the tomb of a Maya king inside the py ramid in Palenque. H ave
students discuss this discovery and relate it to the Egyptians' use
of py ra m i d s . Speculate on how these two va s t ly diffe rent cult u res on diffe rent continents created similar structures with
similar purposes.
archaeologist — A scientist who studies past cultures by analyzing
their remains.
city-state — A city and the surrounding area it ruled.
Yucatan Peninsula — A large peninsula in Mexico inhabited by the
ancient Maya and their descendants.
Palenque — An ancient Maya city where Lord Pacal’s tomb was
temple — A building created in honor of a god.
sarcophagus — A stone coffin.
patron god — A god who protects an aspect of Maya life, (e.g.,Yum
Kax, the god of corn).
Tikal — An important city-state and center for trade in the Maya
Chichén Itzá — A leading Maya city; its grand pyramid is wellknown.
stele — An upright stone slab with an inscribed or sculptured
glyph — A word symbol in hieroglyphic writing.
descendants — People who can trace their ancestry to earlier generations.
metate — A volcanic stone on which the Maya ground their corn.
cacao bean — Also known as the cocoa bean; the seed from which
cocoa and chocolate are produced.
plantains — A tropical fruit resembling a banana.
pok ta pok — A game played by the ancient Maya in which a large
rubber ball was volleyed back and forth on a ball court.
P re-viewing Discussion
• Discuss why people of today are interested in the lives of people
who lived long ago . Have students bra i n s t o rm to create a list of
items about ancient people that modern people might like to know.
• Consider some of the challenges in finding out about the lifestyle of
people who lived hundreds or even thousands of years ago.You can
c o m p a re the discove ry of an ancient way of life to the solving of a
mystery or the piecing together of a puzzle.
• Locate the countries of Mexico, Guatemala, Honduras, Belize and El
Salvador on a map of Central America. I n fo rm students that the
video will tell them about an ancient people called the Maya who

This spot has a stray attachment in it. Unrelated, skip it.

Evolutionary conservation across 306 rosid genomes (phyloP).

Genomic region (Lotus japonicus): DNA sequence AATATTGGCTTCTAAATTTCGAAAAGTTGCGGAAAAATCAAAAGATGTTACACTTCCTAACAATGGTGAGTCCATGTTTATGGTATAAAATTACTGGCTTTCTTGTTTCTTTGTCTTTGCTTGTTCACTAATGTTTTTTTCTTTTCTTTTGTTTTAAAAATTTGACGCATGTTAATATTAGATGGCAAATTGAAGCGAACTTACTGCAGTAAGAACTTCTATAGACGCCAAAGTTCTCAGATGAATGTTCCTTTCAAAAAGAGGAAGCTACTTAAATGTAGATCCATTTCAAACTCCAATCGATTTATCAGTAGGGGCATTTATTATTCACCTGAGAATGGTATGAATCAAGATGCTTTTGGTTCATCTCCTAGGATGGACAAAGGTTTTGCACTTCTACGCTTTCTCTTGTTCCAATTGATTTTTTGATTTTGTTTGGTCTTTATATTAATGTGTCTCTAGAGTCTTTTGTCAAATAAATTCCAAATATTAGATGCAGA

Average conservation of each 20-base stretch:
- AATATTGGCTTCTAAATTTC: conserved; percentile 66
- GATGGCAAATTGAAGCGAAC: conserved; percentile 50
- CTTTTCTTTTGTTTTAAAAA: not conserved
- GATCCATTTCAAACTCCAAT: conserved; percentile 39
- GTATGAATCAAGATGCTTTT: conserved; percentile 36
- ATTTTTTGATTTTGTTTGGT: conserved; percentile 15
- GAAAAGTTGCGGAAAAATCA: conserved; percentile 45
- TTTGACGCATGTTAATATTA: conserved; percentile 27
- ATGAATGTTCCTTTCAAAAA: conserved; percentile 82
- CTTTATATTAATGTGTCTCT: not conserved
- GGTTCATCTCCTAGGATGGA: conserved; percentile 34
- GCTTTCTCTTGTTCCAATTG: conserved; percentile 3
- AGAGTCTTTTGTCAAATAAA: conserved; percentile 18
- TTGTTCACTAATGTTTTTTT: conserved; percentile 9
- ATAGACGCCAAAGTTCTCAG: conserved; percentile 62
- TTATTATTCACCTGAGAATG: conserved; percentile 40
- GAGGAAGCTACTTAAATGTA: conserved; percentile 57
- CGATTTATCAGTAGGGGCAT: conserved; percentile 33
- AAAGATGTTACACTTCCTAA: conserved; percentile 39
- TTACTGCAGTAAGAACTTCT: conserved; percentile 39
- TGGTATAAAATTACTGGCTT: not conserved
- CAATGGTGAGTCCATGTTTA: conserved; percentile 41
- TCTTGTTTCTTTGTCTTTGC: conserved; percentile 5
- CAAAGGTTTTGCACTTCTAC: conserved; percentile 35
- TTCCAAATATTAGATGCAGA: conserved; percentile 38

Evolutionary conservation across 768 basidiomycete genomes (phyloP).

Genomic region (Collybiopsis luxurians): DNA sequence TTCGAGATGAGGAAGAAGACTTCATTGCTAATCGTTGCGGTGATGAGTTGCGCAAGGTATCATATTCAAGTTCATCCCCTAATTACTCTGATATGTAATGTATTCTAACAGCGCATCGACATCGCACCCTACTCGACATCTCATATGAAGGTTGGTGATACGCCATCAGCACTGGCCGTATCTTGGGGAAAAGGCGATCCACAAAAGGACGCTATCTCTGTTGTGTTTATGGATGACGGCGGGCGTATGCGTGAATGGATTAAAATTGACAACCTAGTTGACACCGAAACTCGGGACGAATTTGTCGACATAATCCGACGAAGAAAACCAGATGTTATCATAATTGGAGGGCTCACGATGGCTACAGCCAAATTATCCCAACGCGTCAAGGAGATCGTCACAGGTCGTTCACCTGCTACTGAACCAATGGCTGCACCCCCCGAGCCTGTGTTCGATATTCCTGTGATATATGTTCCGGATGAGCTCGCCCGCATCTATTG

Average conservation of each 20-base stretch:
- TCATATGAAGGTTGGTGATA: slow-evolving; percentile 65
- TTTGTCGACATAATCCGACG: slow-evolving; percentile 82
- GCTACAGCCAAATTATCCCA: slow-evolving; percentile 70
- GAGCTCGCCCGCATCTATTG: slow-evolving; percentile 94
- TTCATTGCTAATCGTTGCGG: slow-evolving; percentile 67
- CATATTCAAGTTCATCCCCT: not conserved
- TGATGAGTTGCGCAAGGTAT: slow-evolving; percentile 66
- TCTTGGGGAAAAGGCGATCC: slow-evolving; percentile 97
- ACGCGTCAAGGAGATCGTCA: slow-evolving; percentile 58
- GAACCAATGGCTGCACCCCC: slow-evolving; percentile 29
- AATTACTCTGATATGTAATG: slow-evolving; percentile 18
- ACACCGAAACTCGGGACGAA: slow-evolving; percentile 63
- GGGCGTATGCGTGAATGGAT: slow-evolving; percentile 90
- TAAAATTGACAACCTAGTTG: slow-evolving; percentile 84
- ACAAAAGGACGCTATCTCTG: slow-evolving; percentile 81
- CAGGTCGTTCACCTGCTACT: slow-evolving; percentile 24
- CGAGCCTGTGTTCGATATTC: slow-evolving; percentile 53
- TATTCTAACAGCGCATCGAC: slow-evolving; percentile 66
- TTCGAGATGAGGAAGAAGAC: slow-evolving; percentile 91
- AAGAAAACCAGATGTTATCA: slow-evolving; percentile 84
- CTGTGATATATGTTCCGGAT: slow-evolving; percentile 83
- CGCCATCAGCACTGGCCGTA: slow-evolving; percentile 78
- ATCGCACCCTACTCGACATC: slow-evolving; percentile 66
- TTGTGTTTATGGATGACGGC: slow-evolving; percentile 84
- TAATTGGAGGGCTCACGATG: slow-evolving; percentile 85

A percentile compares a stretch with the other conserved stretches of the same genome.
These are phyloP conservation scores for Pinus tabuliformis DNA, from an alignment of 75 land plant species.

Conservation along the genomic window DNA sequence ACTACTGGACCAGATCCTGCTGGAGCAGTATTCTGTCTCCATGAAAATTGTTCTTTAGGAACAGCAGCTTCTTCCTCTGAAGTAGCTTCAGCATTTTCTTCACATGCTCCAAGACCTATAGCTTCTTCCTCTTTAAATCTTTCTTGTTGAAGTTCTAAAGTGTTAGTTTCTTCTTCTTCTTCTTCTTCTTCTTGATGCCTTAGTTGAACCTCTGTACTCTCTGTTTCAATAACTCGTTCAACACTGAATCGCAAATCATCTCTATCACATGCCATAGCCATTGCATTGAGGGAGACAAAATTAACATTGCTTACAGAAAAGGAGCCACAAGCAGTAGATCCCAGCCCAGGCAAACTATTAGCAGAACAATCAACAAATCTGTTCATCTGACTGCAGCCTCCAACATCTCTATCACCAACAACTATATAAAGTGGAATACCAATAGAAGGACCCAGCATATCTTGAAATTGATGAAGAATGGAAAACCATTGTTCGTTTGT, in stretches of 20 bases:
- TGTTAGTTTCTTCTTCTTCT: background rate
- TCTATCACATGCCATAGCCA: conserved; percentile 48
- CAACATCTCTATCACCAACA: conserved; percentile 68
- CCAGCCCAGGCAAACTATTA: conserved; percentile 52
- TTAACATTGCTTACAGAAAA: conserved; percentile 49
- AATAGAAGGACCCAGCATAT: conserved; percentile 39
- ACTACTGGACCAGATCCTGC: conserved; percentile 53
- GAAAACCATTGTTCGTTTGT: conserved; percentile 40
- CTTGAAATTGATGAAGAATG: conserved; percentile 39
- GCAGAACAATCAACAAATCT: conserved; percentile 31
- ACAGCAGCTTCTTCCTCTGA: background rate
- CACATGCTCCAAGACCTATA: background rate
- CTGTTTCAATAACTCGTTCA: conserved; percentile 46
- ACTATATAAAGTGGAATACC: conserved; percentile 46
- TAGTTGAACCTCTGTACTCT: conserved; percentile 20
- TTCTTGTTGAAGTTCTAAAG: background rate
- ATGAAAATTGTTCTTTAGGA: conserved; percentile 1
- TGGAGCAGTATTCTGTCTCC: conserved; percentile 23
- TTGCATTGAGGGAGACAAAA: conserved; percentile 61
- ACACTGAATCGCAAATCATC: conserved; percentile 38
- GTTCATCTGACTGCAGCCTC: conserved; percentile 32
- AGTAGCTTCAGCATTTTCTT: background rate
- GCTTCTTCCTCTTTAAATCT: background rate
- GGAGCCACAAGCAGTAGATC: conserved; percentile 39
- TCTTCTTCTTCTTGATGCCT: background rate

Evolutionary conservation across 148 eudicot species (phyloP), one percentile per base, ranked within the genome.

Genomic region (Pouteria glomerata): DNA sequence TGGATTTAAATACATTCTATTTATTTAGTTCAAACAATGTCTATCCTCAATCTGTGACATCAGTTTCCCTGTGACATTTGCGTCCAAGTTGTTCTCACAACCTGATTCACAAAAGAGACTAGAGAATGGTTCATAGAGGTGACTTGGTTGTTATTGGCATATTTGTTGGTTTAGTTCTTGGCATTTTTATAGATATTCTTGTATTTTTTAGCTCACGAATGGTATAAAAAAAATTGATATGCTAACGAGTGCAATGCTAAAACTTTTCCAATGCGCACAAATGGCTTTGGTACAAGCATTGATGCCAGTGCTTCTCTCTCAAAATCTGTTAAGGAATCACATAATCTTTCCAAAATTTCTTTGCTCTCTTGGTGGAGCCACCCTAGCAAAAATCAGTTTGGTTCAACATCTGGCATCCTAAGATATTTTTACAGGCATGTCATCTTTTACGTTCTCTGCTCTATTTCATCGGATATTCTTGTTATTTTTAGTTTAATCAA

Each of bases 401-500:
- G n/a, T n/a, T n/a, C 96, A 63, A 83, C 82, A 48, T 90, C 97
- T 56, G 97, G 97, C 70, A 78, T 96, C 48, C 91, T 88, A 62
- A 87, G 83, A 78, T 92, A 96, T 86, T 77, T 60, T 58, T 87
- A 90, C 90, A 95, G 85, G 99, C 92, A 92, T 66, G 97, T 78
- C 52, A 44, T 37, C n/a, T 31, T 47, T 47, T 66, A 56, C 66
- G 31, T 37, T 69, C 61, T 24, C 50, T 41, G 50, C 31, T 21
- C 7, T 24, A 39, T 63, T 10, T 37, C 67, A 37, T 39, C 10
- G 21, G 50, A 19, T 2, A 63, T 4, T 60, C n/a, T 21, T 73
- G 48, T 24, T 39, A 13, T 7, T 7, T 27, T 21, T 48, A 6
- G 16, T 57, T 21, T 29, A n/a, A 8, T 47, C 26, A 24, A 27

built a great civilization that stre t ched from the Yucatan Peninsula
in eastern Mexico as far south as El Salvador.
• Point out that the Maya are considered even more my s t e rious than
m a ny other ancient peoples because archaeologists cannot explain
w hy their civilization declined ra p i d ly after hundreds of ye a rs of
re m a rk able ach i eve m e n t .As they wa t ch the video, ask students to
make notes of unanswered questions about the Maya civilization.
Focus Questions
1.What architectural forms are most distinctive in Maya cities? How
are they similar to Egyptian architecture?
2. Explain the importance of the king or lord in the Mayan city-state.
What was his role in religious ceremonies?
3. Describe a major Maya city such as Tikal or Chichén Itzá.
4.What major achievements in math and science were made by the
Maya? Compare them to advances made by other ancient civilizations.
5.What was the Maya writing system like? Why was it unique in
Native America?
6. People of Mayan ancestry still live in Central America and Mexico.
What traditions have the ancient Maya passed down to their
7.What were some of the most important crops of the Maya?
8.What was life like for a Maya girl or boy? What did kids do for fun
and how did they adorn themselves?
9. Give three theories for the rapid decline of the Maya civilization
around 900.
Follow-up Activities
• The Maya we re excellent farmers and cultivated hundreds of
c rops that are grown around the world today. Have students
re s e a rch Maya food and create a menu of Maya dishes. Look up
recipes that modern Maya people make from corn, beans and
squash.Try these recipes out in class or at home.
• Students can learn how the Maya developed their hiero g ly p h i c
w riting system. H ave them choose an object and draw a picture
of it while looking at the object. Put the object aside and draw a
second picture while looking at the fi rst picture . Draw a third
picture from the second. Repeat this process four times, e a ch
time making the picture simpler. Shape the picture into a rectangle with rounded corners to create a wo rd or “ g ly p h ” for the
object.The class can work together to create an alphabet book of
Maya words.
• The Maya believed that each person had an animal spirit called a
“nagual-an” that communicated its powe rs to humans. The
quetzal and the jaguar were especially sacred. Have students find
out more about animals of the Mesoamerican ra i n fo rest where
the Maya lived.What special abilities do they have? Have students
design a mask, a headband ornament (worn by the Maya duri n g
ceremonies), or a pendant re p resenting their spirit animal.
D e c o rate them with feathers, shells, beads, seeds or even imitation animal skin in the style of the ancient Maya.